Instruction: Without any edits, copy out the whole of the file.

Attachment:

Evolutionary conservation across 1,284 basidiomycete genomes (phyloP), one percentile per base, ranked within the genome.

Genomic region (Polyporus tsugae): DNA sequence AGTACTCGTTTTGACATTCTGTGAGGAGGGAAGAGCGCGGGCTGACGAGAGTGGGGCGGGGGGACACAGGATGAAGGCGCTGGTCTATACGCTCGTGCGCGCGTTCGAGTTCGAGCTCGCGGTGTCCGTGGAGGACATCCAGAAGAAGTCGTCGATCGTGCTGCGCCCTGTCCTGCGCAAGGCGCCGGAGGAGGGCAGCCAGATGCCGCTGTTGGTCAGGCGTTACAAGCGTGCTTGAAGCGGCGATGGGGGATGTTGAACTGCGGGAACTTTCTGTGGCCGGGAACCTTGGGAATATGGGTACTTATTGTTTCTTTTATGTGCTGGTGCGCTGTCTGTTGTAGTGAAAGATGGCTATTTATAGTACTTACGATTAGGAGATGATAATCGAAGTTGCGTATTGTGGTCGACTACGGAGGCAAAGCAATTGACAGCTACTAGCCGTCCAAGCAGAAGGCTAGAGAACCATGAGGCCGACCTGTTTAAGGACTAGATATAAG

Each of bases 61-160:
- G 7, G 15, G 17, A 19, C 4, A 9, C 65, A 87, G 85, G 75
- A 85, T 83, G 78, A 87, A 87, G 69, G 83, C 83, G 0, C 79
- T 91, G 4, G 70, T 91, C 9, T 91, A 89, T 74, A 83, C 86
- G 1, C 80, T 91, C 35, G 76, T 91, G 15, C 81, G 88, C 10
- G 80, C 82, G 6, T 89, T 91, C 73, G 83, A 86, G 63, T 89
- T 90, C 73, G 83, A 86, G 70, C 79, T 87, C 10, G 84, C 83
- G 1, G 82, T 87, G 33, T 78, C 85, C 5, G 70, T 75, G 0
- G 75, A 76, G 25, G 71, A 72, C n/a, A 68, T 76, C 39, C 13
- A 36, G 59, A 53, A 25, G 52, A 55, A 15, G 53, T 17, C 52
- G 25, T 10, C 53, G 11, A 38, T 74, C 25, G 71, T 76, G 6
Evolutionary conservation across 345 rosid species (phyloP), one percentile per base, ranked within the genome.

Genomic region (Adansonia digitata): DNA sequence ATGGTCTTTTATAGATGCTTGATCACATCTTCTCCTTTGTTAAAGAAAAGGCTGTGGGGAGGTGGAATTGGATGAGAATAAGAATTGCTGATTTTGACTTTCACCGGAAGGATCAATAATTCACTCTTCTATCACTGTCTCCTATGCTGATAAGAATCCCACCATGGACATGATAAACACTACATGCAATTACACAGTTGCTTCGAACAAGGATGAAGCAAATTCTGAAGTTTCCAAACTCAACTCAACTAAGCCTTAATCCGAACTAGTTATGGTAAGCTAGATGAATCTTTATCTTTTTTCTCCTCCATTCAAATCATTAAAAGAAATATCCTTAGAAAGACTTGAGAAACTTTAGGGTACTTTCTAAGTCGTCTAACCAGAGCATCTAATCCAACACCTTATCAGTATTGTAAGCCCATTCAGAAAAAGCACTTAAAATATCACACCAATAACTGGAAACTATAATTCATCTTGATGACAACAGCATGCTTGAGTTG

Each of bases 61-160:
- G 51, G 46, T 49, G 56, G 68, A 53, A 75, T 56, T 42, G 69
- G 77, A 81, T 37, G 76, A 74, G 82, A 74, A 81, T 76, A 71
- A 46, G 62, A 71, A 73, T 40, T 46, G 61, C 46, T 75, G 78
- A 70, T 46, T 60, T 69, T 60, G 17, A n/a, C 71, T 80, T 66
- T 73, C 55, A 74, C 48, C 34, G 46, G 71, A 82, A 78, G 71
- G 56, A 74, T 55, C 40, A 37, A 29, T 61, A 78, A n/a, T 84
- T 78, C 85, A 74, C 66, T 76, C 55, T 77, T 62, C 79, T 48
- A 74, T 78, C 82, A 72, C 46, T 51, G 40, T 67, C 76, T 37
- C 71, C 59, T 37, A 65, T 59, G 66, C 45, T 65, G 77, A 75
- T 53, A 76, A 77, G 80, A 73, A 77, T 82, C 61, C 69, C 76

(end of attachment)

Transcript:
Evolutionary conservation across 1,284 basidiomycete genomes (phyloP), one percentile per base, ranked within the genome.

Genomic region (Polyporus tsugae): DNA sequence AGTACTCGTTTTGACATTCTGTGAGGAGGGAAGAGCGCGGGCTGACGAGAGTGGGGCGGGGGGACACAGGATGAAGGCGCTGGTCTATACGCTCGTGCGCGCGTTCGAGTTCGAGCTCGCGGTGTCCGTGGAGGACATCCAGAAGAAGTCGTCGATCGTGCTGCGCCCTGTCCTGCGCAAGGCGCCGGAGGAGGGCAGCCAGATGCCGCTGTTGGTCAGGCGTTACAAGCGTGCTTGAAGCGGCGATGGGGGATGTTGAACTGCGGGAACTTTCTGTGGCCGGGAACCTTGGGAATATGGGTACTTATTGTTTCTTTTATGTGCTGGTGCGCTGTCTGTTGTAGTGAAAGATGGCTATTTATAGTACTTACGATTAGGAGATGATAATCGAAGTTGCGTATTGTGGTCGACTACGGAGGCAAAGCAATTGACAGCTACTAGCCGTCCAAGCAGAAGGCTAGAGAACCATGAGGCCGACCTGTTTAAGGACTAGATATAAG

Each of bases 61-160:
- G 7, G 15, G 17, A 19, C 4, A 9, C 65, A 87, G 85, G 75
- A 85, T 83, G 78, A 87, A 87, G 69, G 83, C 83, G 0, C 79
- T 91, G 4, G 70, T 91, C 9, T 91, A 89, T 74, A 83, C 86
- G 1, C 80, T 91, C 35, G 76, T 91, G 15, C 81, G 88, C 10
- G 80, C 82, G 6, T 89, T 91, C 73, G 83, A 86, G 63, T 89
- T 90, C 73, G 83, A 86, G 70, C 79, T 87, C 10, G 84, C 83
- G 1, G 82, T 87, G 33, T 78, C 85, C 5, G 70, T 75, G 0
- G 75, A 76, G 25, G 71, A 72, C n/a, A 68, T 76, C 39, C 13
- A 36, G 59, A 53, A 25, G 52, A 55, A 15, G 53, T 17, C 52
- G 25, T 10, C 53, G 11, A 38, T 74, C 25, G 71, T 76, G 6
Evolutionary conservation across 345 rosid species (phyloP), one percentile per base, ranked within the genome.

Genomic region (Adansonia digitata): DNA sequence ATGGTCTTTTATAGATGCTTGATCACATCTTCTCCTTTGTTAAAGAAAAGGCTGTGGGGAGGTGGAATTGGATGAGAATAAGAATTGCTGATTTTGACTTTCACCGGAAGGATCAATAATTCACTCTTCTATCACTGTCTCCTATGCTGATAAGAATCCCACCATGGACATGATAAACACTACATGCAATTACACAGTTGCTTCGAACAAGGATGAAGCAAATTCTGAAGTTTCCAAACTCAACTCAACTAAGCCTTAATCCGAACTAGTTATGGTAAGCTAGATGAATCTTTATCTTTTTTCTCCTCCATTCAAATCATTAAAAGAAATATCCTTAGAAAGACTTGAGAAACTTTAGGGTACTTTCTAAGTCGTCTAACCAGAGCATCTAATCCAACACCTTATCAGTATTGTAAGCCCATTCAGAAAAAGCACTTAAAATATCACACCAATAACTGGAAACTATAATTCATCTTGATGACAACAGCATGCTTGAGTTG

Each of bases 61-160:
- G 51, G 46, T 49, G 56, G 68, A 53, A 75, T 56, T 42, G 69
- G 77, A 81, T 37, G 76, A 74, G 82, A 74, A 81, T 76, A 71
- A 46, G 62, A 71, A 73, T 40, T 46, G 61, C 46, T 75, G 78
- A 70, T 46, T 60, T 69, T 60, G 17, A n/a, C 71, T 80, T 66
- T 73, C 55, A 74, C 48, C 34, G 46, G 71, A 82, A 78, G 71
- G 56, A 74, T 55, C 40, A 37, A 29, T 61, A 78, A n/a, T 84
- T 78, C 85, A 74, C 66, T 76, C 55, T 77, T 62, C 79, T 48
- A 74, T 78, C 82, A 72, C 46, T 51, G 40, T 67, C 76, T 37
- C 71, C 59, T 37, A 65, T 59, G 66, C 45, T 65, G 77, A 75
- T 53, A 76, A 77, G 80, A 73, A 77, T 82, C 61, C 69, C 76